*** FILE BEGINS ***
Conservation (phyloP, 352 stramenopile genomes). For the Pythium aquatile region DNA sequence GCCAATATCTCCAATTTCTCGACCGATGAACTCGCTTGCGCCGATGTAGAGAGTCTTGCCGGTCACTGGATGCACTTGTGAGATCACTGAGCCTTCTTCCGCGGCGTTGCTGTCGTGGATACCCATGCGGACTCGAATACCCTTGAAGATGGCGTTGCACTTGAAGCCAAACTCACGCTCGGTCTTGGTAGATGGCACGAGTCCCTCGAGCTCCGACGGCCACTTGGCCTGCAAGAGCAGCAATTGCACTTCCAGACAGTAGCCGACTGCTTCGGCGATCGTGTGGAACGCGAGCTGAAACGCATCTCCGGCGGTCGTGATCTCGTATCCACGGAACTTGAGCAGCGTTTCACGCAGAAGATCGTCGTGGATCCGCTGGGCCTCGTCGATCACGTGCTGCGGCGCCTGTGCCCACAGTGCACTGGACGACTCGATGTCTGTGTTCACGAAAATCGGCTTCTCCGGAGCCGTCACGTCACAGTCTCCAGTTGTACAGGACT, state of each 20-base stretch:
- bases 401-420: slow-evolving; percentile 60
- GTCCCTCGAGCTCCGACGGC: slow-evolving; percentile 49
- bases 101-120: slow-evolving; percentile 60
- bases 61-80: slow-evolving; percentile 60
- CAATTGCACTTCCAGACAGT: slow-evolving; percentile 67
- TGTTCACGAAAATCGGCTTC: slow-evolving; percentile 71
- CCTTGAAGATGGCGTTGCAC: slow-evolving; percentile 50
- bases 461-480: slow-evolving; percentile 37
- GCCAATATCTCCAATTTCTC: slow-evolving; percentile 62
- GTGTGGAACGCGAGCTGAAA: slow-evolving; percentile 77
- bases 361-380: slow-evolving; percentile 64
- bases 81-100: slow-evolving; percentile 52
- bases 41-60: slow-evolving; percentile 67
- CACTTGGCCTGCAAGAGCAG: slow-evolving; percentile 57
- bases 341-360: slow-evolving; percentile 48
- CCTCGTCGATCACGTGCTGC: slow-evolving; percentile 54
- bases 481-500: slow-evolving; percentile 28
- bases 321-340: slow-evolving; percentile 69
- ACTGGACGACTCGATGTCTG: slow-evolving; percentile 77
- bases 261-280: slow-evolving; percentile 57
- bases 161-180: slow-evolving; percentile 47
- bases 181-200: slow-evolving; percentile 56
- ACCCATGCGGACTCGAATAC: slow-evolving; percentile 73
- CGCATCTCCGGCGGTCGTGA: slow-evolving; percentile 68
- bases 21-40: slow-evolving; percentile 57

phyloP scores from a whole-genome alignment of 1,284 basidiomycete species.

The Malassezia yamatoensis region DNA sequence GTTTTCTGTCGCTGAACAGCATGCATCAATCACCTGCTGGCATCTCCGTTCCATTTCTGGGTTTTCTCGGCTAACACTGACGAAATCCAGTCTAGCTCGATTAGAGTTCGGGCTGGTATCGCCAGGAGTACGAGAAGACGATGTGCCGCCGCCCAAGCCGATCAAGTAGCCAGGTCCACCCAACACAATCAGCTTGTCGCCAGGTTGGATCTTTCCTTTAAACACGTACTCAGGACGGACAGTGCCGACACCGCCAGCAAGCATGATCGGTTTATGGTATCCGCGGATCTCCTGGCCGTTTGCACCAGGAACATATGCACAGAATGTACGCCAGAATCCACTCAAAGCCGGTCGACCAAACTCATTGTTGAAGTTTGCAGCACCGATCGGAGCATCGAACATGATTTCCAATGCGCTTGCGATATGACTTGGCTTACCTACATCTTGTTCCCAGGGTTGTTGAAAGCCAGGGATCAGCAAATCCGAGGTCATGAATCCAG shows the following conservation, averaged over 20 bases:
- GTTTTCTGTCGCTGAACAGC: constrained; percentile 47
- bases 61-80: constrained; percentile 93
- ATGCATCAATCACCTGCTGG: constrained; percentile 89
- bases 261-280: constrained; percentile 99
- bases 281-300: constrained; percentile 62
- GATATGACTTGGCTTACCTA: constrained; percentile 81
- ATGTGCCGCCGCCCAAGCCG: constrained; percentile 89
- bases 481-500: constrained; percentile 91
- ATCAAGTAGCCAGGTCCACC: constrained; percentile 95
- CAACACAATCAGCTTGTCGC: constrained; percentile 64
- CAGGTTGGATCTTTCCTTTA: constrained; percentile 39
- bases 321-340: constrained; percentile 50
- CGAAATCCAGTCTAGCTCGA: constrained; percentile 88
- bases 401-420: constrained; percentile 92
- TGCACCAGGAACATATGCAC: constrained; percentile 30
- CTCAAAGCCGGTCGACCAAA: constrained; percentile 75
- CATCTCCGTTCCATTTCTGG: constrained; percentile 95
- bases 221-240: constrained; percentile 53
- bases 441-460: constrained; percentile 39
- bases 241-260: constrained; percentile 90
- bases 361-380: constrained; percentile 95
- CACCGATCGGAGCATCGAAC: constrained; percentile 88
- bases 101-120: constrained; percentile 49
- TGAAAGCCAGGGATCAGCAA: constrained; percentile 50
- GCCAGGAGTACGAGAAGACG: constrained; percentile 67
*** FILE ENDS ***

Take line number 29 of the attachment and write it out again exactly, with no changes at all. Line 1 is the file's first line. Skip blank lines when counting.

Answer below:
- GTTTTCTGTCGCTGAACAGC: constrained; percentile 47